The Democrat’s Platform on Finance: More Regulation

By at 28 July, 2016, 7:49 am

by Raymond J. Keating-Democrat platform

The Democratic Party’s platform offers the following sound declaration on small businesses and access to credit: “We will open up access to credit because we know that small businesses are some of the best job creators in our country.” And at another point, it is said, “We must make Wall Street work for the job-creating, productive economy—including by making loans more affordable for small- and medium-sized businesses.”

That’s most welcome, especially considering the regulatory onslaught of recent years thanks to the misguided and costly Dodd-Frank financial regulation law.

Are such statements real or are they merely political posturing? That’s a fair question especially given what the platform says in support of Dodd-Frank.

Consider the following from the Democratic platform.

“We will also vigorously implement, enforce, and build on President Obama’s landmark Dodd- Frank financial reform law, and we will stop dead in its tracks every Republican effort to weaken it.”

“We oppose any efforts to change the CFPB’s [Consumer Financial Protection Bureau’s] structure from a single director to a partisan, gridlocked Commission and likewise oppose any efforts to remove the Bureau’s independent funding and subject it to the appropriations process.”

“Democrats will not hesitate to use and expand existing authorities as well as empower regulators to downsize or break apart financial institutions when necessary to protect the public and safeguard financial stability, including new authorities to go after risky shadow-banking activities.”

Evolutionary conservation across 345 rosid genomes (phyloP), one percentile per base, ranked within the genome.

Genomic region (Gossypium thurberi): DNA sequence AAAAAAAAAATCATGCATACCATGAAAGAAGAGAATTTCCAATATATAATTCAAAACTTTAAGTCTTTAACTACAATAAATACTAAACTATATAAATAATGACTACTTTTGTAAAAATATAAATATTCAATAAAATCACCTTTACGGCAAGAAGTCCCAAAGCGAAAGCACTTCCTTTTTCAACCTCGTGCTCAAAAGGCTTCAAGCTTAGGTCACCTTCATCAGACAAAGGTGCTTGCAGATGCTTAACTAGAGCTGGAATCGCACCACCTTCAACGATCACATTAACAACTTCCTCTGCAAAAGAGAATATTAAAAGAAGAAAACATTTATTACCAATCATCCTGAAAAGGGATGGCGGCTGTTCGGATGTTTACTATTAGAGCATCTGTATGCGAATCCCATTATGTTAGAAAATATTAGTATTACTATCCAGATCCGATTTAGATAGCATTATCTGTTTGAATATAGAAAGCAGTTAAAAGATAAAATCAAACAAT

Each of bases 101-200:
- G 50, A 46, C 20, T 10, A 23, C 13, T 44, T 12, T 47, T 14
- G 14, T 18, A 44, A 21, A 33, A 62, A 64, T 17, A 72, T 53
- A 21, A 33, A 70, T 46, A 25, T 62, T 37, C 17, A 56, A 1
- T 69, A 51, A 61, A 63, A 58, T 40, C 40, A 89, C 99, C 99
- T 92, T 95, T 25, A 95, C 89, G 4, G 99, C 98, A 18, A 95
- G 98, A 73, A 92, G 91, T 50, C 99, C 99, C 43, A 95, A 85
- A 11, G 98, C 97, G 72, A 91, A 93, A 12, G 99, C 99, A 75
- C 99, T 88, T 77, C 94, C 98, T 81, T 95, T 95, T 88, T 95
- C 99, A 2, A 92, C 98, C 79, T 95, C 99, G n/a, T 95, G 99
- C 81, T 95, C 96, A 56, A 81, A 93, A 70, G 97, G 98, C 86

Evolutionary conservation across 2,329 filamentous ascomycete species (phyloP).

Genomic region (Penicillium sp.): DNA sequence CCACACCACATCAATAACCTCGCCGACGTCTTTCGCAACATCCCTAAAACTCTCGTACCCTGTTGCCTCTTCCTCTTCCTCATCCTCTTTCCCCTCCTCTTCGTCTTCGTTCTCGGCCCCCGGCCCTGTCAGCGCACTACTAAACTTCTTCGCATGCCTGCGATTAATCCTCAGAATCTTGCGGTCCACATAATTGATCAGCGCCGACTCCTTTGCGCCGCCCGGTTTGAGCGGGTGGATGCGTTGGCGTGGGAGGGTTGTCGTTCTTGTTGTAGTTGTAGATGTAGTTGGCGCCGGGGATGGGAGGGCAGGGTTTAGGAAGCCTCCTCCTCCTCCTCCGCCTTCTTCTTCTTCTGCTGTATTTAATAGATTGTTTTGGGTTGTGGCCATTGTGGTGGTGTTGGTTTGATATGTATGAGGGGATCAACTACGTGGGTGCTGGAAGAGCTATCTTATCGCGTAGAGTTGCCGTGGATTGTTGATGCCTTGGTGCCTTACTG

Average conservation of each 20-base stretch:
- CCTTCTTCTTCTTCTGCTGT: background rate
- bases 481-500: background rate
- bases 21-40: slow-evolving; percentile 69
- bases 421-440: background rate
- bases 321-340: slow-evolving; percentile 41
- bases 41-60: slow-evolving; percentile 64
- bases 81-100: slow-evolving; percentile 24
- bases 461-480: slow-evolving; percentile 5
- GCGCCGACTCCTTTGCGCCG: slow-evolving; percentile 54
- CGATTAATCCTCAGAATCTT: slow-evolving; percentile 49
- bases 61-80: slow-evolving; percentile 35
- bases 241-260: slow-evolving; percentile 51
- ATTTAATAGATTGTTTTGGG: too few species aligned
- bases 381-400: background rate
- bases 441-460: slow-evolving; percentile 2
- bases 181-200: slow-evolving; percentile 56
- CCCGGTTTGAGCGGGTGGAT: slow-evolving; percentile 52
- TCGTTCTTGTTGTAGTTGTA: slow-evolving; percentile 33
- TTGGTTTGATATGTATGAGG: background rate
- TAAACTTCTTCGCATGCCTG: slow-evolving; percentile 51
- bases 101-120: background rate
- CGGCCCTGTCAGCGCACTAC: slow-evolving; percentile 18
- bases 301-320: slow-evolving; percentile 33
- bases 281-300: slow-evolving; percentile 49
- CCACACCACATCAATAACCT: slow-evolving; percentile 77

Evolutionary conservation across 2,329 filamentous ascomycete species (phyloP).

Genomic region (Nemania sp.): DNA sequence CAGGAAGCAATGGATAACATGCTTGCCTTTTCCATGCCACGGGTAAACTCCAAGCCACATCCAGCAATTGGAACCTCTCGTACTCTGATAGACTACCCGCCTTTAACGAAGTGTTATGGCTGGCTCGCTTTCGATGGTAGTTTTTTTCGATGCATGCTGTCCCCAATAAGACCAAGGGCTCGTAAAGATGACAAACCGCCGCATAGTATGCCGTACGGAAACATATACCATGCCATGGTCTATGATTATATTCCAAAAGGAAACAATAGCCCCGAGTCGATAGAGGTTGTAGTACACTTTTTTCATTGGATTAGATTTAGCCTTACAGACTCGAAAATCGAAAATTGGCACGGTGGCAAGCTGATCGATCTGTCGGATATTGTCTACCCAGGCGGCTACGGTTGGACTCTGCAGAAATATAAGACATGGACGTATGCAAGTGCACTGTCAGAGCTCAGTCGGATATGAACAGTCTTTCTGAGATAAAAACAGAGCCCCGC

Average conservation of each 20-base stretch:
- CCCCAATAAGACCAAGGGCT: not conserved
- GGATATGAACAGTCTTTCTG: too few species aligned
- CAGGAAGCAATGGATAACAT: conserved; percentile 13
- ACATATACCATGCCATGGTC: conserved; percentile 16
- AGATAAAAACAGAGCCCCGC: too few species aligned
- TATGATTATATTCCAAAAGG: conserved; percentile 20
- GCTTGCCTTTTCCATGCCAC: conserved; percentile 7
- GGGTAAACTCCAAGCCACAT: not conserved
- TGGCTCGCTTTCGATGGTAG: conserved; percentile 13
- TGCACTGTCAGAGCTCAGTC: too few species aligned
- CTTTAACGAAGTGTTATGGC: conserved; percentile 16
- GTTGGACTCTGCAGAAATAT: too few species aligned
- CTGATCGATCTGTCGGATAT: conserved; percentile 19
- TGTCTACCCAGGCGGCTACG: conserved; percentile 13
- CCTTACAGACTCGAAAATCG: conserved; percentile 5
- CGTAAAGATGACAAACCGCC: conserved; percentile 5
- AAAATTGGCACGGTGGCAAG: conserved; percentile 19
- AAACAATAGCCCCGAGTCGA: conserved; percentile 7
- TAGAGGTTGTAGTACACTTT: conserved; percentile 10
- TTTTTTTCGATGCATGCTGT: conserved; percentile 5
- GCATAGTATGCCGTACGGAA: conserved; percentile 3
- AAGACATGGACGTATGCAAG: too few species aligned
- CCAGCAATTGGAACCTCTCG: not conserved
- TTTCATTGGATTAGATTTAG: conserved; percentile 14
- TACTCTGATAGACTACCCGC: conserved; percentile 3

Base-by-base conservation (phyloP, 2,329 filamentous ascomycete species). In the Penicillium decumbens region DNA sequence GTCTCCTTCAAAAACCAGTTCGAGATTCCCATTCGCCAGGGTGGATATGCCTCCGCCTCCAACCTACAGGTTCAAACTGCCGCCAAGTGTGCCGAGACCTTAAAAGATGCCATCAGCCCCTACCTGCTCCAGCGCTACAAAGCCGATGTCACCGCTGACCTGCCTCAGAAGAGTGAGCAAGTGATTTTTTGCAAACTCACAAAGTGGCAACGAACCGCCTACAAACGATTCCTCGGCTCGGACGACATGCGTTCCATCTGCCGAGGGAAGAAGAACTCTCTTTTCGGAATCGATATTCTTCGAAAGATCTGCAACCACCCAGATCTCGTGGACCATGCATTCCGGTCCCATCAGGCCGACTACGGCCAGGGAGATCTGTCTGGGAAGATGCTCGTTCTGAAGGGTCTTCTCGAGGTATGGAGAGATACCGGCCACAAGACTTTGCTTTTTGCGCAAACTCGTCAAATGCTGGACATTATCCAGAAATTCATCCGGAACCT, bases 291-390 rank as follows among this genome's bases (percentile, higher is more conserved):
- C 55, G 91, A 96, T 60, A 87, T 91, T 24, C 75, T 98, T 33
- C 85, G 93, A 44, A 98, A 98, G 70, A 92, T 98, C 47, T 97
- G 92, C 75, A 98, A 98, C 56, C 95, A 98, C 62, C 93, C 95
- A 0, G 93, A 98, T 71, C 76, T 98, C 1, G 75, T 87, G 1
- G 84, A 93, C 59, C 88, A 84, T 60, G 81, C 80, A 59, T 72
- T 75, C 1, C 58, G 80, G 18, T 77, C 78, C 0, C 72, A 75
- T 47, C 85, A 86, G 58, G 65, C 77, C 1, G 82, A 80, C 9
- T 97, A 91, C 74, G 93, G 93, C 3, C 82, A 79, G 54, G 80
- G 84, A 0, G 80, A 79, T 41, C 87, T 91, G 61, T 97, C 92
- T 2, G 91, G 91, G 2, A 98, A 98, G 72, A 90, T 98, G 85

As noted in assorted SBE Council analyses – such as this piece — Dodd-Frank has dramatically expanded the government’s regulatory reach, hurting access to credit and small banks, while ignoring the actual causes of the 2008 credit mess, such as federal “affordable housing” policies creating a disconnect between home ownership and economic reality, quasi-government entities like Fannie Mae and Freddie Mac privatizing profits and passing off losses to the taxpayers, along with loose monetary policy creating further distortions in the marketplace.  In addition, there have been several sound pieces of bipartisan legislation that have been introduced (and passed the U.S. House) to correct the serious flaws and consequences of Dodd-Frank.

The platform’s support for Dodd-Frank – including the CFPB being completely unaccountable to congressional oversight, as well as calls for additional, expanded regulatory intrusions – points more toward political pandering and regulatory intrusion, rather than serious consideration of what’s needed to expand access to capital for entrepreneurs and small businesses.


Raymond J. Keating is chief economist for the Small Business & Entrepreneurship Council.

Keating’s latest book published by SBE Council is titled Unleashing Small Business Through IP:  The Role of Intellectual Property in Driving Entrepreneurship, Innovation and Investment and it is available free on SBE Council’s website here.

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